"Rosettes" of Caulobacter.
Caulobacter is a neat bacterium, found living in fresh water--it likes really, really, really dilute nutrients, so it's good at living in tap water or even bottled water. Students in the Microbial Diversity lab are given the task of isolating pure cultures of organisms from mixed cultures--such as soil or horse poop. The way you isolate Caulobacter from the zillions of other organisms in a soil sample are by providing all the organisms with the thinnest possible gruel to eat--no other organisms can survive, but Caulobacter is happy and thrives while everything else starves. After a few weeks you have a culture that's almost all Caulobacter.
Fortunately for my students, Caulobacter is pretty easy to recognize--it forms these rosettes, bunches of cells all joined at their tails. This is a result of another unique feature of Caulobacter--its stalk. This picture shows a different species of Caulobacter, with an unusually long stalk.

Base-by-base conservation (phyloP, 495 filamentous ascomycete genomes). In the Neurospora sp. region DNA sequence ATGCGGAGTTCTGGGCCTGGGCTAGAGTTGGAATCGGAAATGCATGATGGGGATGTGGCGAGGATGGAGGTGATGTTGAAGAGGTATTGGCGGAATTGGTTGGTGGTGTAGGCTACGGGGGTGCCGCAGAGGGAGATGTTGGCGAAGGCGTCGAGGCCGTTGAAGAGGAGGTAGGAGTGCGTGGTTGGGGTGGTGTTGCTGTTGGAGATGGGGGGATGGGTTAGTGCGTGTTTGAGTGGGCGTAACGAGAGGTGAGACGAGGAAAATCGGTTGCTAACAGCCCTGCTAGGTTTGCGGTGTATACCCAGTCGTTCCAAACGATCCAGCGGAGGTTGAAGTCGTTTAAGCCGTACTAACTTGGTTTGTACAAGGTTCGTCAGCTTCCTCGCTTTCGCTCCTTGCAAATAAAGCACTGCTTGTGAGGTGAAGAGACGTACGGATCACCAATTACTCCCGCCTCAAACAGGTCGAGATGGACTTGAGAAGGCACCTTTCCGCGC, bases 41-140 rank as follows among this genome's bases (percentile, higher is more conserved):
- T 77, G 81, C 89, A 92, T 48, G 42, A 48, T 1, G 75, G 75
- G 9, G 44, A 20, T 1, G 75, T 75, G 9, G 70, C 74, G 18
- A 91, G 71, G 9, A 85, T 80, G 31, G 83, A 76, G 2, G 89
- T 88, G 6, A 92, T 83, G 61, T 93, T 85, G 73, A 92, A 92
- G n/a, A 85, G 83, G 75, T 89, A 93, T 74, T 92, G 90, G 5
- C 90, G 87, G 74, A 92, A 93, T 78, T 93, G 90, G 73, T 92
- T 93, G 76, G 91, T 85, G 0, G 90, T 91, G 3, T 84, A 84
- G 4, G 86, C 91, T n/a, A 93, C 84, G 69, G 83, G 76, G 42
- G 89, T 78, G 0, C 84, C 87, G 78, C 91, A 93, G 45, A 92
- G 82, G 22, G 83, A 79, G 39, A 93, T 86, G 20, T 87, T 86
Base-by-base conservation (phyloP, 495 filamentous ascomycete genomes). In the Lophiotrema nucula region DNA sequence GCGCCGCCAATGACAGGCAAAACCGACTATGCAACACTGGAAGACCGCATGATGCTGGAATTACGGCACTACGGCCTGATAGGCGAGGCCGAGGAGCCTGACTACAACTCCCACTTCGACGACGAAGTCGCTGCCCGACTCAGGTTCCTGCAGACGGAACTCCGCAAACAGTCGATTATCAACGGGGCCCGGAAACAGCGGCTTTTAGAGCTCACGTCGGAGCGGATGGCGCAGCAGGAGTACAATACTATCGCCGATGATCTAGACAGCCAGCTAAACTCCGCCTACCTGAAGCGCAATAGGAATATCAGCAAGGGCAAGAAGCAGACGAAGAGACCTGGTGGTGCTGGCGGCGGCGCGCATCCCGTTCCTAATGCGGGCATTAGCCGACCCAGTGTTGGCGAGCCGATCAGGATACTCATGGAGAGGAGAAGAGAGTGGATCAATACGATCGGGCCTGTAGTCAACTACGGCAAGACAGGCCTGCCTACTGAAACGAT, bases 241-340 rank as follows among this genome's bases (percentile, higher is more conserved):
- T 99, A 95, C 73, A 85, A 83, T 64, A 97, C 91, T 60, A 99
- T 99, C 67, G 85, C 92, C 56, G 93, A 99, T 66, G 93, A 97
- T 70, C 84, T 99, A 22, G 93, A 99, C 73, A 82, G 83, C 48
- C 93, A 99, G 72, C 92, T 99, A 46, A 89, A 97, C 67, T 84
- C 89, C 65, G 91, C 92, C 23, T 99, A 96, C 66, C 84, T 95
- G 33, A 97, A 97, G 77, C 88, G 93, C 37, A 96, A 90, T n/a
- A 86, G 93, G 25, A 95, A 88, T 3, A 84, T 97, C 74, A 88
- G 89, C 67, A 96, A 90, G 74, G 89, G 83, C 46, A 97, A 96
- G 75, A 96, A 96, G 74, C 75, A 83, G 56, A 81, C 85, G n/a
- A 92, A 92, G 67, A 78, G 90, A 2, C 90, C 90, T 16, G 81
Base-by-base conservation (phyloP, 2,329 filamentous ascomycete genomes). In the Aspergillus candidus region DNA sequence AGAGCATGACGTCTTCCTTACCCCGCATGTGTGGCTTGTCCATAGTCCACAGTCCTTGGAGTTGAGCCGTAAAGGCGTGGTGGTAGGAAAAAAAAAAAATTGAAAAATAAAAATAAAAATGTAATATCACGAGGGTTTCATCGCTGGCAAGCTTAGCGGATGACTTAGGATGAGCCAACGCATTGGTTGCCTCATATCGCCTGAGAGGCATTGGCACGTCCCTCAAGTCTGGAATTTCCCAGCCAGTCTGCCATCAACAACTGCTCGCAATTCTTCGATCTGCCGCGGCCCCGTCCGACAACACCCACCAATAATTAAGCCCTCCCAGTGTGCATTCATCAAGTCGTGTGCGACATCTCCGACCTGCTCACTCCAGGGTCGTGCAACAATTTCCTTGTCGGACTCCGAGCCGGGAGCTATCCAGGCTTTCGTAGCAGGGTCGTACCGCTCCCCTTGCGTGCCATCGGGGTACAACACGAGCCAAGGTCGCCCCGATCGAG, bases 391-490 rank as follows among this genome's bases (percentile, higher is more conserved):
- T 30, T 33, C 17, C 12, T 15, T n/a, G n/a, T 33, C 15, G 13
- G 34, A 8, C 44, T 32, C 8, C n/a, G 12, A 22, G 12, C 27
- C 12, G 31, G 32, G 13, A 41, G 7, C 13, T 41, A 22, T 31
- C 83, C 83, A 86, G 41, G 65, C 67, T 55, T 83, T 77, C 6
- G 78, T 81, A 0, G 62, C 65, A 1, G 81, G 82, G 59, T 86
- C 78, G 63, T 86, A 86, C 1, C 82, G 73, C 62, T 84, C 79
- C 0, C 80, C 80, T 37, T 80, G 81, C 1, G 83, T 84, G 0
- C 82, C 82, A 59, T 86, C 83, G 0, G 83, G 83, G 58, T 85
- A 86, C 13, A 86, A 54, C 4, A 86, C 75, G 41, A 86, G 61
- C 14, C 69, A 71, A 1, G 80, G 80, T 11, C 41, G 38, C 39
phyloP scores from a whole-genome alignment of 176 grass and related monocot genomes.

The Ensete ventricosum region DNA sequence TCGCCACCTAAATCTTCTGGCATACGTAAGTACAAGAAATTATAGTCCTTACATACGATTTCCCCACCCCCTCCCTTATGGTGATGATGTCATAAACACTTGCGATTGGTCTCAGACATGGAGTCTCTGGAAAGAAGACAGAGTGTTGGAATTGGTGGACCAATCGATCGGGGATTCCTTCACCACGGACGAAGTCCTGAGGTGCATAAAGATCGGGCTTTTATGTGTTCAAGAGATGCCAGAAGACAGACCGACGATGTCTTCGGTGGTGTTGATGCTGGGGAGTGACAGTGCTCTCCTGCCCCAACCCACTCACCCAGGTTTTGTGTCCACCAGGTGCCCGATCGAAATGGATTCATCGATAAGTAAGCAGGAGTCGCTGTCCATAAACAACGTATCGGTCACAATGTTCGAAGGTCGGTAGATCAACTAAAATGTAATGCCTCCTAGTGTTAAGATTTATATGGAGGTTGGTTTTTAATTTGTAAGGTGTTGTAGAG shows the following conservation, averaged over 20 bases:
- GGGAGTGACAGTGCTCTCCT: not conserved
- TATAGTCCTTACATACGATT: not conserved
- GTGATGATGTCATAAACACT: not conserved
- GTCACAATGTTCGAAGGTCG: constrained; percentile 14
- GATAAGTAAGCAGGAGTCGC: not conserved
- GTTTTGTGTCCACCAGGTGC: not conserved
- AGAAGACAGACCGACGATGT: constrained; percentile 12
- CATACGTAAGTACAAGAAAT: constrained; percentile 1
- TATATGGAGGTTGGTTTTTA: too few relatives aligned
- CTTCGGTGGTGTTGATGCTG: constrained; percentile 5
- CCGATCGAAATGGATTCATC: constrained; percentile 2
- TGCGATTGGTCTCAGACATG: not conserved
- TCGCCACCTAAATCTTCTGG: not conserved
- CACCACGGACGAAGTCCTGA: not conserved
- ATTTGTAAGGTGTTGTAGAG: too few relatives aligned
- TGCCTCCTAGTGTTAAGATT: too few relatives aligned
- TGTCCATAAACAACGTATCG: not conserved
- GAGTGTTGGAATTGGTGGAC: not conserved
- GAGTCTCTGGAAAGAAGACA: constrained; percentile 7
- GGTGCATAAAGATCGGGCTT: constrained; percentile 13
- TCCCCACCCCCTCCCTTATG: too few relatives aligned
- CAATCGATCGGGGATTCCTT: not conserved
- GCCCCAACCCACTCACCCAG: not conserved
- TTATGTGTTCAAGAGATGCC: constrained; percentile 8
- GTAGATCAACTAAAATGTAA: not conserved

I'll highlight the stalks here:
Usually Caulobacter uses the stalk to hold on to a surface. In fact, the "glue" that Caulobacter uses is one of the strongest natural glues we know of--a square millimeter of this has been calculated to be sufficient to hold about 7 kilograms of weight. That's stronger than dental adhesive. However, if you grow up lots of Caulobacter in a culture, the cells end up sticking to each other, tail to tail--hence, a rosette, and an indicator of a success in Mic105L.
All photos 100 X, oil immersion, phase contrast, snapped through the eyepiece with my handy Canon point-n-shoot.
Peter Tsang, Guanglai Li, Yves Brun, L. Ben Freund, and Jay X. Tang (2006). Adhesion of Single Bacterial Cells in the Micronewton Range. Proceedings of the National Academy of Science USA 103(15):5764-8.